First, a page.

“If there was racial harmony and equality in the year 2019, maybe we wouldn’t need to talk about the race riots of 1919.” An interview with historian Peter Cole

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Interview by Elise Schimke

Professor Peter Cole makes it a priority to discuss the 1919 Chicago race riots in his classroom— but he wants to take his history lessons beyond the walls of Western Illinois University.  Late this summer Cole sat down with ACM at Fancy Plants Cafe to talk about why, a century later, the events of the Red Summer are still relevant to Chicagoans and the rest of the U.S., and how he plans to create a public art installation that would make learning about 1919 more accessible to audiences in 2019 and beyond. What follows is an edited transcript of the conversation, with an e-mail update.

ACM: Confession: Before this year and before I moved to Chicago, I’d never heard about the 1919 Race Riots. It seems strange to me that I’ve gone more than twenty years not knowing about a weeklong event that left dozens dead and more injured and homeless— am I alone in my ignorance?

Cole: I wanna bet that if we asked everyone in this room, the answer is that none of them would have known it transpired. I have no doubt some people do, but I wouldn’t say it’s the majority. And it’s not just young people who haven’t been taught it. It’s their parents and grandparents who are not passing on this to their children or through the institutions of the city of Chicago—including Chicago Public Schools. 

I’ve taught at Western Illinois University—four hours from Chicago—for nineteen years. And for nineteen years, I’ve probably taught at least a little bit in an intro U.S. history class—and sometimes a lot—about Chicago 1919, including occasionally assigning a book on the subject. Based on my experience teaching—I don’t want to exaggerate, but—probably more than several thousand students over the years, I’m not sure if I’ve ever gotten anyone who’s really known in any depth anything about it, and probably most nothing. People might say “Oh, I’ve heard about it.” But if you were to ask someone what transpired—I don’t know if I’ve ever had a single person be able to answer that question.

Why is it important that we know what transpired in 1919—i.e., the events of a century ago—in 2019? 

If there was racial harmony and equality in the year 2019, maybe we wouldn’t need to talk about the race riots of 1919. But there is a pervasive inequality in money, wealth, crime, quality of life, longevity, policing, education and healthcare. Not talking about the past has not resulted in equality, despite claims that the U.S. has committed to the idea of equality. The paradox of America is always that, right? We have a society committed to racial equality in principle, but in practice, it failed. If we want to live up to our professed ideals, we need to confront the past in order to make a better future.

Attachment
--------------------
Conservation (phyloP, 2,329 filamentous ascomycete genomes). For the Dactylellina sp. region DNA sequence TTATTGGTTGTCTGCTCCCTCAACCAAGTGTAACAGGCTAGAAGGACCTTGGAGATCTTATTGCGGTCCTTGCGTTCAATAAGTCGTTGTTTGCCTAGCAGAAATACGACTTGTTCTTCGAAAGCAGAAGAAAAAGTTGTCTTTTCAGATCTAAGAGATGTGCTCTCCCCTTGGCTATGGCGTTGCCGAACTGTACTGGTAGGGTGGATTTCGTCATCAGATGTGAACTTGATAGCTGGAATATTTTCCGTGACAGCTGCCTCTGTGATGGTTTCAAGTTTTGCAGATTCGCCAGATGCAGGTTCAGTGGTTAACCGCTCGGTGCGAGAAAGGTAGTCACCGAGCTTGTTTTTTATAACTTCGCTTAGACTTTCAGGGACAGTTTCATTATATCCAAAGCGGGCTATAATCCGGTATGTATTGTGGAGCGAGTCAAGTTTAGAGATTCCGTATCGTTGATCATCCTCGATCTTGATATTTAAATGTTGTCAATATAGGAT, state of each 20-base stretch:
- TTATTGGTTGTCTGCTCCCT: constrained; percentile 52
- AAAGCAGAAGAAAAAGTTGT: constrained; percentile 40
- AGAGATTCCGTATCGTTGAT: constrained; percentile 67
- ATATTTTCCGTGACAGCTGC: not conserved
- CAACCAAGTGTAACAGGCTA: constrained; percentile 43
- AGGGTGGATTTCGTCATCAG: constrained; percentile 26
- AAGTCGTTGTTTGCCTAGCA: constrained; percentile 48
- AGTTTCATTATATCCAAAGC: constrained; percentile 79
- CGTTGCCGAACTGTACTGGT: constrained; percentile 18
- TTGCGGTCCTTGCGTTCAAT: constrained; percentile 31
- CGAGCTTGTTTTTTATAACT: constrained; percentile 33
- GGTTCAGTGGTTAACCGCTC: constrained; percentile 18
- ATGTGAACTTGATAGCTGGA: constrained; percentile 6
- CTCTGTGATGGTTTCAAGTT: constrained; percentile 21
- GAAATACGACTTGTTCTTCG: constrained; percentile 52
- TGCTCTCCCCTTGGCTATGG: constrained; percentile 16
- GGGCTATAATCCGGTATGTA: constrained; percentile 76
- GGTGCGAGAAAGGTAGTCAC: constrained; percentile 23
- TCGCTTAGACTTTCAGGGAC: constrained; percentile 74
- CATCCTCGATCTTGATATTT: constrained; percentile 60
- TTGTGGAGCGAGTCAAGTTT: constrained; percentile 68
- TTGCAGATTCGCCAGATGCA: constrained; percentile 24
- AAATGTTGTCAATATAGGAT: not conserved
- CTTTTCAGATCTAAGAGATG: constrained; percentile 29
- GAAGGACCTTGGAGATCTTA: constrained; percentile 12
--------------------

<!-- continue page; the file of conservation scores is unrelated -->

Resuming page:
Can you expand on the significance of racial inequality when it comes to confronting this history?

I should note, as a white person among the white majority of Americans, that white people need to be more reminded of this history because it’s easier for white people to ignore that history. 

I grew up in a place where I didn’t suffer, but also my family and my community didn’t educate me on the history of racism. I had to learn it as a university student who chose to major in history and I think I was educated well by my professors. I chose to become a history professor. My parents were good people, but they didn’t think, apparently, that I needed to learn. 

By contrast, African American children have to be educated about contemporary racism because they are still victims of it. Tamir Rice, a twelve-year-old kid in Cleveland, can be shot and killed by the police because he intimidated those police even though he was a child. 

As a history professor, how do you bridge space, time and racial divisiveness so that all of your students can appreciate the impact of 1919? 

For me, the key is to make history relevant. The few times I’ve had the chance to speak to children in Chicago, in Oak Park, what I say to the audience is, “How many of you are seventeen-years-old or know someone who is seventeen-years old?” When I speak to a group of juniors and seniors in high school, a lot of hands go up. And I say, “Well, a hundred years ago, you and some people like you were swimming in Lake Michigan and you were killed. Simply for swimming and being of the wrong color.” I think it’s quite easy for people to relate when they learn the details of how the 1919 riots began. And then the question is “How does it affect them?” How can things be different in the future? Is there the potential that a black kid walking down the streets of Chicago could be killed for no other reason than the color of his skin? Yes. In a way, nothing has changed. 

You’re also working to start an accessible conversation about this history outside the classroom. Your initiative, Chicago Race Riot Commemoration Project, has proposed commemorating the thirty-eight victims of the race riots through engraved paving stones marking the streets on which each victim lived. It’s similar to artist Gunter Demnig’s “stolpersteine” in Europe, created in memory of Holocaust victims. Can you expand on the ideology behind the two projects?

I have spent a lot of time in Germany in recent years because of my girlfriend’s research among Syrian refugees in Germany. I’ve had the opportunity to spend, therefore, a lot of time in Berlin and Hamburg and other cities. As a historian of America—but also as someone who’s interested in and writes about race relations—I was struck by the contrast between what Germany is doing to confront its past to what the U.S. is doing to confront its past, which is nothing. We still have several thousand monuments to Confederate veterans and some people claim that’s unproblematic.